Over the course of a modern presidential election, the major-party candidates are going to release all kinds of television ads and videos. Some, however, are more important than others.
President Obama's re-election team unveiled this new spot overnight, called "The Choice," and unlike the daily back-and-forth, attack-counterattack messaging, this one carries a greater significance. On msnbc this morning, John Heilemann called it a "seminal ad," adding, "I think it's going to be an ad that you're going to look back on as having been an important ad in the course of the whole election."
This is a minute-long ad—double the usual length—featuring the president speaking directly to the camera for nearly the entire 60 seconds. Whenever an incumbent is seeking re-election, there's an inevitable "referendum vs. choice" tension, and this spot is intended to push the latter theme—Obama uses the word "choice" three times.
What's more, the ad manages to be criticize Mitt Romney with a deft touch, rather than a sledgehammer. The president explains that the Republican supports tax breaks for the wealthy, fewer safeguards for Wall Street, and trickle-down economics—before reminding viewers, "We tried that top-down approach. It's what caused the mess in the first place."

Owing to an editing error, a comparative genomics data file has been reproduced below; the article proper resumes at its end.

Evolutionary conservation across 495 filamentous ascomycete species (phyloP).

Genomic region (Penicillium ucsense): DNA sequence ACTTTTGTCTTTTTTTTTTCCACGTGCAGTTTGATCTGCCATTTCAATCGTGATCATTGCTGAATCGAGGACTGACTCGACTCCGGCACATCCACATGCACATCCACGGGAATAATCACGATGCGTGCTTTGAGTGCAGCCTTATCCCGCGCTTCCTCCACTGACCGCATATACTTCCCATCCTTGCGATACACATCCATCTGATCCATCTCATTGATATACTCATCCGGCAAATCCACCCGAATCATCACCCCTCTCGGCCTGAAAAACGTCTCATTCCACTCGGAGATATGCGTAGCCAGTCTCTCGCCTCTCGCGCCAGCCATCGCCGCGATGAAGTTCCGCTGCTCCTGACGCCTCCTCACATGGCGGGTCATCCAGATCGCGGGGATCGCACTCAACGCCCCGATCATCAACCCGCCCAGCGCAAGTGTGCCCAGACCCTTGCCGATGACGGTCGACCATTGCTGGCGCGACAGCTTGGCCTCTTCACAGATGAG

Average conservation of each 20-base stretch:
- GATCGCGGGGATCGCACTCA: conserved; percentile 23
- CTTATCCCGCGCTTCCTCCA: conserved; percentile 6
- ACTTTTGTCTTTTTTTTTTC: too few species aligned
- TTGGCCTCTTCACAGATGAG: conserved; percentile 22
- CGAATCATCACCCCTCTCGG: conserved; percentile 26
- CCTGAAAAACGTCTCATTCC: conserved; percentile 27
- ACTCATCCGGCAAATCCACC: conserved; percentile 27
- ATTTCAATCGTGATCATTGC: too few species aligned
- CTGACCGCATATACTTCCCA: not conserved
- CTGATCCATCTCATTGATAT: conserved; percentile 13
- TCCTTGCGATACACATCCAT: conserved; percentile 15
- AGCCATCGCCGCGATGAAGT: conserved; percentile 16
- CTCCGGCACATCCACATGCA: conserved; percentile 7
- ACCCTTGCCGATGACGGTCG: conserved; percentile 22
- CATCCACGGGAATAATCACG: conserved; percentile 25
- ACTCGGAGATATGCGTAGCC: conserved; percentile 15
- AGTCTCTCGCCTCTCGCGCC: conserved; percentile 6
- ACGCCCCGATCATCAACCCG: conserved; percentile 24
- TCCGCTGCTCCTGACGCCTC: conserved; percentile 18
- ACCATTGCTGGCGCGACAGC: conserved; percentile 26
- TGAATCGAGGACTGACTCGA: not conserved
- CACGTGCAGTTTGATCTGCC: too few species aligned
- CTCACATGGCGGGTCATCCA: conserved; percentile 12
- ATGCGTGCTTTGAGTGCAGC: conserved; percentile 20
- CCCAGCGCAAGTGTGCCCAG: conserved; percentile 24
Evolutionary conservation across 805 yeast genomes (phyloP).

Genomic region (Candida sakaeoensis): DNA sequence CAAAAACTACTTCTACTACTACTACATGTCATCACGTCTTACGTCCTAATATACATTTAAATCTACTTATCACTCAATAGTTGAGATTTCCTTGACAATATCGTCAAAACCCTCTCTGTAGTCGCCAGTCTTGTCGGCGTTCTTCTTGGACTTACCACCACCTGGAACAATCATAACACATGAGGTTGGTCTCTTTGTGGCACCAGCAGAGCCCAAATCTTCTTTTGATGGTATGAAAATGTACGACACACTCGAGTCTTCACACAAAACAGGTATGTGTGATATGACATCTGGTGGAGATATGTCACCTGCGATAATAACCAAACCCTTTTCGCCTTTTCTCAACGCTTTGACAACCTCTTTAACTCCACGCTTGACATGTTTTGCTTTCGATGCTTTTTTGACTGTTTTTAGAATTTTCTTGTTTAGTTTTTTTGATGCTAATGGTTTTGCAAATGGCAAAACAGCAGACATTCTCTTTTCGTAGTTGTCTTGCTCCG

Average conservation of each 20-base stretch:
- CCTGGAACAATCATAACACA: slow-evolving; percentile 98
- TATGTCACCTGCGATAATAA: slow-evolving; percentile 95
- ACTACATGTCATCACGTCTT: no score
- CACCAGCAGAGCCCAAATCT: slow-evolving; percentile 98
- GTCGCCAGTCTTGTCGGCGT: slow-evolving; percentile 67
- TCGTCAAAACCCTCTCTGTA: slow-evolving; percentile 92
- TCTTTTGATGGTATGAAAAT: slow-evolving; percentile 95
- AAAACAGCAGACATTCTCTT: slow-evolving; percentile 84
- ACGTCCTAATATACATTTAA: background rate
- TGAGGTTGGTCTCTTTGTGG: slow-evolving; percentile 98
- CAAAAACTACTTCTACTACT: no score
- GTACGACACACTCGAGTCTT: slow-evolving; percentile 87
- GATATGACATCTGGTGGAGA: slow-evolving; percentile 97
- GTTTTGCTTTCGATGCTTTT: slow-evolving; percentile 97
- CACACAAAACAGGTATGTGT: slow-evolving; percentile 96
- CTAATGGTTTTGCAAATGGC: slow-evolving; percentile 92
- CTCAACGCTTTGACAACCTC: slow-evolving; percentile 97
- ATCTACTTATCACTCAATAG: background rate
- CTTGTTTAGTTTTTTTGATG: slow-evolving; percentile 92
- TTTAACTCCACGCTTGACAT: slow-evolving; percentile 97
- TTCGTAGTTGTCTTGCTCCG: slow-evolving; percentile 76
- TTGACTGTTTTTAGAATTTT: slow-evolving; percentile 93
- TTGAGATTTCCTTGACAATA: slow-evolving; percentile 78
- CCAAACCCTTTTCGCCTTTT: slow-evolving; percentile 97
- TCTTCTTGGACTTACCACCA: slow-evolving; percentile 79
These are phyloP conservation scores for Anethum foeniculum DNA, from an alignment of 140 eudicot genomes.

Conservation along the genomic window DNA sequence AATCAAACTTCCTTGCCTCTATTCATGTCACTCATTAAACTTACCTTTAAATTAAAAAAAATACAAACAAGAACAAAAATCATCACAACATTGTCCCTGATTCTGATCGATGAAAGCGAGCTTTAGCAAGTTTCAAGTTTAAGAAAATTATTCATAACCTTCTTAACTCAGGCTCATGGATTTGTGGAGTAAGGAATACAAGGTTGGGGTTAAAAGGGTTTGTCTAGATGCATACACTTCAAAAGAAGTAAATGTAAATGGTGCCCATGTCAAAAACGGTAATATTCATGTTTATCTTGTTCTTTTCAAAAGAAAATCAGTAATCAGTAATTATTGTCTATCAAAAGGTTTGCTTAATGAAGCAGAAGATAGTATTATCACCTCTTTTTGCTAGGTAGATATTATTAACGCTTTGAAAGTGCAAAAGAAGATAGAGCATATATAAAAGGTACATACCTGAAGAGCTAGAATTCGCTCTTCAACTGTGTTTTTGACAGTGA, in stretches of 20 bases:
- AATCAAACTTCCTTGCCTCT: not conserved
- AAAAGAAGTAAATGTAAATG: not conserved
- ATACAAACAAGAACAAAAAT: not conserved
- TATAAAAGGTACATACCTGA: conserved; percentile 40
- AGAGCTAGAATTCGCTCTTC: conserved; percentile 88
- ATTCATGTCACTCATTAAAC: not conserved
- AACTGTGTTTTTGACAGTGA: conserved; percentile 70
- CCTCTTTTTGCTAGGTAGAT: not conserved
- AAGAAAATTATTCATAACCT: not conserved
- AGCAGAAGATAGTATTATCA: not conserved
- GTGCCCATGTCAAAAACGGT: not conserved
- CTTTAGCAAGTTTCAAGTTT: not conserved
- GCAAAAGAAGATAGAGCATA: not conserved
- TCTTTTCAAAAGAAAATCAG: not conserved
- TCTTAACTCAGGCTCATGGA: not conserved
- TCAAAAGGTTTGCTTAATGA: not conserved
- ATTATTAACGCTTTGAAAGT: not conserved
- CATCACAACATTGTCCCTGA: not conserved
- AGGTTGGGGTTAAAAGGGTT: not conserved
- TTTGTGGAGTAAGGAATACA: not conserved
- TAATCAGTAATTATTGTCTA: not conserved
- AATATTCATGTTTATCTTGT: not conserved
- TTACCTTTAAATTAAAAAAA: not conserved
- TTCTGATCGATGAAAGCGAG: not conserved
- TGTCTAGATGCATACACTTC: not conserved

Obama then offers an alternative vision: "I believe the only way to create an economy built to last is to strengthen the middle class. Asking the wealthy to pay a little more so we can pay down our debt in a balanced way. So that we can afford to invest in education, manufacturing, and homegrown American energy for good middle class jobs. Sometimes politics can seem very small. But the choice you face, it couldn't be bigger."
As a rule, it's tough to capture the larger themes of a historic presidential election in less than a minute—unless you're prepared to speak very quickly—but this ad does it extremely well. Want to know Obama's 2012 message in a nutshell? Here it is, in one 60-second package.
It also expresses a high degree of confidence, which may or may not be misplaced, that voters actually care about substance and policies. Obama isn't afraid to let the public know, for example, that he wants the wealthy to pay a little more, so we can invest in priorities the American mainstream still cares about.
But it's the whole talk-directly-to-the-camera thing that probably stands out most. The underlying strategy, I suspect, is that the president's re-election team believes Obama is still personally popular and likable, and having him communicate this way is intended to help reinforce a larger connection. My strong hunch is that Mitt Romney, who's less likable, more awkward, and harder to relate to on a personal level, wouldn't run an ad like this—and if he did, the spot would be far less effective.
The ad is set to run in Colorado, Florida, Iowa, North Carolina, New Hampshire, Nevada, Ohio, Pennsylvania, and Virginia. Mark Halperin called it "totally worth watching," and in this case, I think he's right.